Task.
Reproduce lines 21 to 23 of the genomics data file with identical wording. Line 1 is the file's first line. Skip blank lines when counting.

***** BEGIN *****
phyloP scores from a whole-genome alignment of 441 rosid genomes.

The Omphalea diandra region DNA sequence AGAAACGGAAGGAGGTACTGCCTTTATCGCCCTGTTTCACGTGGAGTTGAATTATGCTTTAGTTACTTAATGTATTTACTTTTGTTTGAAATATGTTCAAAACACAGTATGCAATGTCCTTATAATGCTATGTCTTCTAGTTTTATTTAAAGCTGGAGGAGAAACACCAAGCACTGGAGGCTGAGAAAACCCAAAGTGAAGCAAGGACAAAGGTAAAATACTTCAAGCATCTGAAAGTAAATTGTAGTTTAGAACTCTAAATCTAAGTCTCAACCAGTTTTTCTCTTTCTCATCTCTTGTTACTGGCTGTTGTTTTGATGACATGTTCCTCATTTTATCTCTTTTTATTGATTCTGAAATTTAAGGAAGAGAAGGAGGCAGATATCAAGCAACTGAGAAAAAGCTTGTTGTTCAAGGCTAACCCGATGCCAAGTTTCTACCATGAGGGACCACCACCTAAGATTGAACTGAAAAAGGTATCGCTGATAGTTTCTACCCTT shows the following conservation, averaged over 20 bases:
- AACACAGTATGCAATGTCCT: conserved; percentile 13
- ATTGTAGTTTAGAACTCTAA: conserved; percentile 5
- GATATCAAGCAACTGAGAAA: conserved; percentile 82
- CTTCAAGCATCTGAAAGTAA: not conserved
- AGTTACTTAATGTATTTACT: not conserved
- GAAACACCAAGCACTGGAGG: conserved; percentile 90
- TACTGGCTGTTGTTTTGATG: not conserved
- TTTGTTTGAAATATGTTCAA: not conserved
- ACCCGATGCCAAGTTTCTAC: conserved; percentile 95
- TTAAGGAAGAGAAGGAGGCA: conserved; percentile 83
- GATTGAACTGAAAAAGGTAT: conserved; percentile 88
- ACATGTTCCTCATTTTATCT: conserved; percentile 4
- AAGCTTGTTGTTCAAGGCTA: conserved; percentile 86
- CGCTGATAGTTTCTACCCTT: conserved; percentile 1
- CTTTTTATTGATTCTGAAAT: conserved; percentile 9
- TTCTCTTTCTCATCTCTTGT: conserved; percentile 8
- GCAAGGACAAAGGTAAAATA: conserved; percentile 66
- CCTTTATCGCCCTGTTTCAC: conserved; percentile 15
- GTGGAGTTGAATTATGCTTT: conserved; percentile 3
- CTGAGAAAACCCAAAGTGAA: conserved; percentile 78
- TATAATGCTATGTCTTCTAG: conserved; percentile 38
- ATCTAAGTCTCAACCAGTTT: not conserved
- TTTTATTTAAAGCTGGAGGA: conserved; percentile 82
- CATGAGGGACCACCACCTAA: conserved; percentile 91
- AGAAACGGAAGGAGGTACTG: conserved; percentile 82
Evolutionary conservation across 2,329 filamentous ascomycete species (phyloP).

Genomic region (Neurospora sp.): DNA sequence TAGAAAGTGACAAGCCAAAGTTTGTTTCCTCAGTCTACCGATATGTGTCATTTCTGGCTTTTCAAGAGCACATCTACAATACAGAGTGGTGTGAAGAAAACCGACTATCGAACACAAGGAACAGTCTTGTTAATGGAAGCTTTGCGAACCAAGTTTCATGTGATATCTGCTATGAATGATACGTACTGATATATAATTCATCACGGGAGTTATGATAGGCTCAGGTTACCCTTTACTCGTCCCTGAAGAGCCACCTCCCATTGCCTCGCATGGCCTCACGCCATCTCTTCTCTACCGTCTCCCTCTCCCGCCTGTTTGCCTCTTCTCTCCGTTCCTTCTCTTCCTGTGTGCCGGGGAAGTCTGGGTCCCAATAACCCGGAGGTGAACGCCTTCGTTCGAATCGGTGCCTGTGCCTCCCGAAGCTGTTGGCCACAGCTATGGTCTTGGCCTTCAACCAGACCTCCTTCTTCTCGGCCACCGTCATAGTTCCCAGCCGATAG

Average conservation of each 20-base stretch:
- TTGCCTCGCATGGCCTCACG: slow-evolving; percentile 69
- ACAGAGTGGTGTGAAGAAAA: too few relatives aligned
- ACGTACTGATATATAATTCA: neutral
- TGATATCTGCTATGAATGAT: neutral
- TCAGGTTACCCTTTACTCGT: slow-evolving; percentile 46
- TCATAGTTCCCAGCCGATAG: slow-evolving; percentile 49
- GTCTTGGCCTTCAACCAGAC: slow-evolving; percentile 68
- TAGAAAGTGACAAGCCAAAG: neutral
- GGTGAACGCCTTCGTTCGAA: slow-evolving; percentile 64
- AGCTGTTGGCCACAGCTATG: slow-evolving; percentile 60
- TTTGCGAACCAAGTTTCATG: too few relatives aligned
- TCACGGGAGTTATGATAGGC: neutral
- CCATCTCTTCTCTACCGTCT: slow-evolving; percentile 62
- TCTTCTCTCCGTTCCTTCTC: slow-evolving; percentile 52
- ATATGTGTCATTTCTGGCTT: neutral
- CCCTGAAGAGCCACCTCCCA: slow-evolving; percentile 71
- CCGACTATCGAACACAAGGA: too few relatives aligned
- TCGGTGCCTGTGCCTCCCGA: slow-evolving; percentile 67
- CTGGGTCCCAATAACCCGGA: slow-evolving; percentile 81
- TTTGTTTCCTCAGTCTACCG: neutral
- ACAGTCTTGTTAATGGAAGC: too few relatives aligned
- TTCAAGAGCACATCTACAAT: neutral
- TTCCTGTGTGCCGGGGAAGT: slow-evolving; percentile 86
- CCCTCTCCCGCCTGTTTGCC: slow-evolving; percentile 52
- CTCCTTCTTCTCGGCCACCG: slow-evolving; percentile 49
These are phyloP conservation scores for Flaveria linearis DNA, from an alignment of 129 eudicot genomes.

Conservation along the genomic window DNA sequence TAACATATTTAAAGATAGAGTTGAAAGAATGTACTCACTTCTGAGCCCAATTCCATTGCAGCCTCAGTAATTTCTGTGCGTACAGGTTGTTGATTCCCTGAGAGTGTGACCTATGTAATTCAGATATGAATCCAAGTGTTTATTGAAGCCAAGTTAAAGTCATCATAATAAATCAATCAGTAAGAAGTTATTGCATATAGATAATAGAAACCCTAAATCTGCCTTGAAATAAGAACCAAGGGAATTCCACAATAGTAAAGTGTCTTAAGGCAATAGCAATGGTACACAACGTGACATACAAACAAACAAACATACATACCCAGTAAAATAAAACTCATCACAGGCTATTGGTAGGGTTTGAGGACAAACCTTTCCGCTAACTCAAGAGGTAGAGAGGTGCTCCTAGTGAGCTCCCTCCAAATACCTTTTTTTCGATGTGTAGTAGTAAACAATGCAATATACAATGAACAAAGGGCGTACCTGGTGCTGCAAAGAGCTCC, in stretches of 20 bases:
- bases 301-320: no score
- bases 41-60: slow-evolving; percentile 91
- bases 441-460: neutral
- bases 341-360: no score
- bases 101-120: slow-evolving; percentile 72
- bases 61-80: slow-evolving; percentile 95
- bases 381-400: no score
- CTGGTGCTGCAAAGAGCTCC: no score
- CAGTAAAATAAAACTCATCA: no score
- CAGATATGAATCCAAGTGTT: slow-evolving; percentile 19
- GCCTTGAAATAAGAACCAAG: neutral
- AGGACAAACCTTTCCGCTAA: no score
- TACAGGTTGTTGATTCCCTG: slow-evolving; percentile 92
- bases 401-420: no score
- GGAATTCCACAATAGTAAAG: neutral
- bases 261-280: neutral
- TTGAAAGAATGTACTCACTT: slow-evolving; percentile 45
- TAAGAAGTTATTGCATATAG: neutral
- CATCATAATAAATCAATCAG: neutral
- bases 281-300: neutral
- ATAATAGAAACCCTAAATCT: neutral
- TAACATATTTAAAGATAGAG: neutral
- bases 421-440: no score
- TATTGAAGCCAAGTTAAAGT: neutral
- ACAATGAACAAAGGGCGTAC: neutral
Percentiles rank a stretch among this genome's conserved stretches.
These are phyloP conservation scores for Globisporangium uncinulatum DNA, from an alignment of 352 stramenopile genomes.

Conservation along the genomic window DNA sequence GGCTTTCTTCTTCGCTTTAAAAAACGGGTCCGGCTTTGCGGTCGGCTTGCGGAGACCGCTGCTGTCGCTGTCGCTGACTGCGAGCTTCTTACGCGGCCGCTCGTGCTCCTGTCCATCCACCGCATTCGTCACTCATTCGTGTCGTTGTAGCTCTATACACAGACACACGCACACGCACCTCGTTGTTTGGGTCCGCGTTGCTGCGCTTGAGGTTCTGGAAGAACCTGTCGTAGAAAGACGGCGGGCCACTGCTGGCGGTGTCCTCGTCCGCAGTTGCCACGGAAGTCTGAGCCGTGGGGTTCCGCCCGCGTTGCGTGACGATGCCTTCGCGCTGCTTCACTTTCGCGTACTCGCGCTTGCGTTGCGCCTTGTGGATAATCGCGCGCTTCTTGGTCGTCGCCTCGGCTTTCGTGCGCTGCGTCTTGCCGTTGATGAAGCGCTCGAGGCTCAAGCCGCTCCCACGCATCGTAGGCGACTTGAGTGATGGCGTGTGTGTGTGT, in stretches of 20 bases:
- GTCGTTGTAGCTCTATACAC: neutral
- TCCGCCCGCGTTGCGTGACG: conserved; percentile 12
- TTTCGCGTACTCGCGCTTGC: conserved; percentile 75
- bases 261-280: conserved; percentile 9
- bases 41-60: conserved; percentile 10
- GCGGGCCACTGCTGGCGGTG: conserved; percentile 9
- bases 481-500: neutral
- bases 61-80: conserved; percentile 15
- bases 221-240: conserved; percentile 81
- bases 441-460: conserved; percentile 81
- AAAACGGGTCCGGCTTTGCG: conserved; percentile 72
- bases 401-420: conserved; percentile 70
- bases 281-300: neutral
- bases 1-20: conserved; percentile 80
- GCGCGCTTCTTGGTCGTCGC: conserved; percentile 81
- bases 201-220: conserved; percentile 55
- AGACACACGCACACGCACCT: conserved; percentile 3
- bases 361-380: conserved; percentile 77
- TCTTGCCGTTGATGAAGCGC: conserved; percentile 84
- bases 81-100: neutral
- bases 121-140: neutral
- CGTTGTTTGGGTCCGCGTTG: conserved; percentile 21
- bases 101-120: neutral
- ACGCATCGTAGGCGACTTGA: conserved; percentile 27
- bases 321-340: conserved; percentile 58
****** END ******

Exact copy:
- GTGGAGTTGAATTATGCTTT: conserved; percentile 3
- CTGAGAAAACCCAAAGTGAA: conserved; percentile 78
- TATAATGCTATGTCTTCTAG: conserved; percentile 38